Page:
Capitalism and Racial Reconciliation


We recognize that our use of the phrase ‘plantation system economics’ to underscore the universality of exploitation evokes America’s painful race relations history, and that race relations in America remain sorely in need of a partnership approach. Especially during 2020 that pain was renewed and on display in events across our country. From peaceful protests to violent riots to racially tinged immigration policies to Native American neglect to heated BlackLivesMatter debates to race-based COVID-19 fearmongering, the giant soul of our nation was clearly agitated.


In our view, the pain we all experience in regard to race is tied to the economic disparity of plantation systems—not just literal plantations in the early American South but also far more widespread and still ongoing practices of exploiting rather than partnering. Until the related issue of economic exploitation is substantially addressed, our nation will not be able to overcome the racial infighting we all regularly witness play out from sea to shining sea. While the focus of our book Better Capitalism and our platform PartnershipEconomics.com is on economic matters, this focus and work is with the hopeful expectation that value is also added to interrelated areas of need, including race relations.



Photo Credit: Desmond Tutu Peace Lab at Butler University | Butler.edu


In his book No Future Without Forgiveness, Archbishop Desmond Tutu shares his insights from the fight to overthrow apartheid in South Africa (the epitome of plantation system economics) and his work on the Truth and Reconciliation Commission. In the last chapter of Forgiveness he makes an observation about the fragility of reconciliation. We point to his insight because it’s critically informative about how America must adapt if we are to reconcile our race relations. Tutu writes:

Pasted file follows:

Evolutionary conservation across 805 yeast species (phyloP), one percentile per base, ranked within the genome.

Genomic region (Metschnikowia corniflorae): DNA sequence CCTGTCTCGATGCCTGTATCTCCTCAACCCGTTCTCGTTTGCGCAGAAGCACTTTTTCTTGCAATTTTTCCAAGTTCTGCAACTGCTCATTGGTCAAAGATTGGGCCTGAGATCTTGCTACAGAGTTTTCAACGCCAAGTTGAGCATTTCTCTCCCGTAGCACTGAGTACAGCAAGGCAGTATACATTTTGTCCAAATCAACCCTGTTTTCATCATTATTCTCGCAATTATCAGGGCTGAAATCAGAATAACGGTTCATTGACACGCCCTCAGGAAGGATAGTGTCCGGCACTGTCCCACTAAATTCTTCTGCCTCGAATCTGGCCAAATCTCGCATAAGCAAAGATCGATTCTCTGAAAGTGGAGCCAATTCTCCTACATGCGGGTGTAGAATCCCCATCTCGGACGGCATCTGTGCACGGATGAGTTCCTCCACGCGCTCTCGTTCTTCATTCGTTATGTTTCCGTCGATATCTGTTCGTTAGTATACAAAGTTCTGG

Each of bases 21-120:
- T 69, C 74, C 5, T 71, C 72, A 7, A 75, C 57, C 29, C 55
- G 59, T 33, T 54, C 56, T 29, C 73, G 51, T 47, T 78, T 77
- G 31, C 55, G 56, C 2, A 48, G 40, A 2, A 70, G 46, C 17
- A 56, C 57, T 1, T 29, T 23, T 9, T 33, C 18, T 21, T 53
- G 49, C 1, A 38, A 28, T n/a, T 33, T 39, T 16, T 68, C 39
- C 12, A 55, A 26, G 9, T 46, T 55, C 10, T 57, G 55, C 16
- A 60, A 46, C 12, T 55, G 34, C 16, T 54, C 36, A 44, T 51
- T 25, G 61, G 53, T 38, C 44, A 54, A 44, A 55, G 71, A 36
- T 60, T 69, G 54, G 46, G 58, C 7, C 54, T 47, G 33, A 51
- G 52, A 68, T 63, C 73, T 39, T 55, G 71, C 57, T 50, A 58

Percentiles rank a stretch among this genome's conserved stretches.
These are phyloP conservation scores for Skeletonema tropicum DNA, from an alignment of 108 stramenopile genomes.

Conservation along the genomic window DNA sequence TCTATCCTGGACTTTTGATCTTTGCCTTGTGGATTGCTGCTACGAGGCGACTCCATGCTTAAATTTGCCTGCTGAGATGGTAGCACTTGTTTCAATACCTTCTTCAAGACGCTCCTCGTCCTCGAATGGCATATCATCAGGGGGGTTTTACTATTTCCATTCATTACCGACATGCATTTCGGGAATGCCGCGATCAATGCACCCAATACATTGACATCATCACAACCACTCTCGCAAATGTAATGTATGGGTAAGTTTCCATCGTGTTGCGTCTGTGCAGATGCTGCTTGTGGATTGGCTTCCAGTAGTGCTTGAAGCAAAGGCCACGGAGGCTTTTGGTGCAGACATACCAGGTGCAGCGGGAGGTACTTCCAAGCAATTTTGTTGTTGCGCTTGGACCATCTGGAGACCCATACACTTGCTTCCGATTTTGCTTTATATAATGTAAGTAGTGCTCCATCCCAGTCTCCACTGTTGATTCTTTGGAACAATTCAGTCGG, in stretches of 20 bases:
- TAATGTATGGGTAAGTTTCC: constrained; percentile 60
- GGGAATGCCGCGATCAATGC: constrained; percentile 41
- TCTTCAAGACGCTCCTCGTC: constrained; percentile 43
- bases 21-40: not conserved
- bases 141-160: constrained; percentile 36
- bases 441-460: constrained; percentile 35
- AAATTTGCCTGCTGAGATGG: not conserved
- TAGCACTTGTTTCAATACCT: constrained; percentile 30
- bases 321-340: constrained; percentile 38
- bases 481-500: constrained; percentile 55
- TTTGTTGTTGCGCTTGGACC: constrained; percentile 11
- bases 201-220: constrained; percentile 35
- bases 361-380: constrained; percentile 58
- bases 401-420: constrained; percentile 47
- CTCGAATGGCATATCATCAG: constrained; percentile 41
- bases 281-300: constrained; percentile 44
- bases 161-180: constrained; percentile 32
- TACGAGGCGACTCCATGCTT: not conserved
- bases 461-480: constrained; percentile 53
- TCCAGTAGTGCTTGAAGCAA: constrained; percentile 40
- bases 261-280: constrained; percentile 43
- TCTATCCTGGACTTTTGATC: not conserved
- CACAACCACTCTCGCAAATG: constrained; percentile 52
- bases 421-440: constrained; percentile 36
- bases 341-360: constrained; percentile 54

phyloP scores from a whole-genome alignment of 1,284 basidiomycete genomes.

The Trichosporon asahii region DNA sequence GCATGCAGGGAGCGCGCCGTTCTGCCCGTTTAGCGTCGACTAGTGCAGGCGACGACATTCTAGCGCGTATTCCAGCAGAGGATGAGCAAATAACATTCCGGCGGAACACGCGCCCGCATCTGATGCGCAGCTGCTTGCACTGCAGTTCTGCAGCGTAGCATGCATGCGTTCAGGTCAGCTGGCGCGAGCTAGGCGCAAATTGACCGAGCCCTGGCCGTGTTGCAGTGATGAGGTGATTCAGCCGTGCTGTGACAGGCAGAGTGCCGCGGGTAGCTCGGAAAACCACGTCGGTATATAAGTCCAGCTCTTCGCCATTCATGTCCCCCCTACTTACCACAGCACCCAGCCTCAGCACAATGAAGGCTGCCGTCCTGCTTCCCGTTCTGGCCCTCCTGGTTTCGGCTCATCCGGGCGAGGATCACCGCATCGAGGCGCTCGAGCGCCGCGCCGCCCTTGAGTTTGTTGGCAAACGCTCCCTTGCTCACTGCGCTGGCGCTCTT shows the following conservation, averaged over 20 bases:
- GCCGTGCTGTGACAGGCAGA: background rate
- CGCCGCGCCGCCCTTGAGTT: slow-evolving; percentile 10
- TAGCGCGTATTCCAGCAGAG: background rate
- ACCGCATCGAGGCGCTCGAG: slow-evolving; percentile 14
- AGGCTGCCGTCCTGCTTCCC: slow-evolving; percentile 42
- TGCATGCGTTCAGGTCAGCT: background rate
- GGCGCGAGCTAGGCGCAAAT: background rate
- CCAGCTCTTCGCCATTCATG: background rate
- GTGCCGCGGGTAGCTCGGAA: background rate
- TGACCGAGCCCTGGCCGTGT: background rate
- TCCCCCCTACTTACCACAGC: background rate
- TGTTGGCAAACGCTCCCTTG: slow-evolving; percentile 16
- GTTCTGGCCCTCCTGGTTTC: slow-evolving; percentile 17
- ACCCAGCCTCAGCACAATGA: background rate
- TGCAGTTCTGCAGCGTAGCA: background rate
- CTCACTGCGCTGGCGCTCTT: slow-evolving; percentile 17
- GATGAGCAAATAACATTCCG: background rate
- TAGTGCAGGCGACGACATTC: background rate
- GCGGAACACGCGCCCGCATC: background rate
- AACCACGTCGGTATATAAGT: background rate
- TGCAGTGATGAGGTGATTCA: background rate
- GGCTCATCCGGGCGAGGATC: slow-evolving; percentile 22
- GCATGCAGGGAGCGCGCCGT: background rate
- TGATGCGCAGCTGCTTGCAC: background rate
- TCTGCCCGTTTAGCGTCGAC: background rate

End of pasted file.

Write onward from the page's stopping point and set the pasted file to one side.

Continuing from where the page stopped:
In South Africa the whole process of reconciliation has been placed in very considerable jeopardy by the enormous disparities between the rich, mainly the whites, and the poor, mainly the blacks. The huge gap between the haves and the have-nots, which was largely created and maintained by racism and apartheid, poses the greatest threat to reconciliation and stability in our country. The rich provided the class from which the perpetrators and the beneficiaries of apartheid came and the poor produced the bulk of the victims. This is why I have exhorted whites to support transformation taking place in the lot of blacks.


For unless houses replace the hovels and shacks in which most blacks live, unless blacks gain access to clean water, electricity, affordable health care, decent education, good jobs, and a safe environment—things which the vast majority of whites have taken for granted for so long—we can just as well kiss reconciliation goodbye.

(Tutu, No Future Without Forgiveness. Doubleday, 1999, 273-74)


Archbishop Tutu plainly and pointedly speaks to better economics as a necessary precondition of successful reconciliation, which we seek to address with a constructive Partnership Economic Ethic.


Race relations are also valuable to keep in view as we consider Partnership Economics because they provide examples of positive change being possible even in the face of powerful, seemingly impossible opposition. As with race, simply wanting things to be better economically doesn’t make them better. A better way must be conceptualized and implemented. Tutu’s work in South Africa, and in the United States that of Martin Luther King Jr., have demonstrated that even deeply entrenched social problems can be changed for the better. And part of the change that King envisioned, or famously had “a dream” for, was economic. That dream remains collectively ours to materialize!


What would it look like for your organization to make meaningful strides around economic and racial reconciliation among its members? We invite you to contact us to learn how we can help make that kind of partnership ethic and culture change in your organization.


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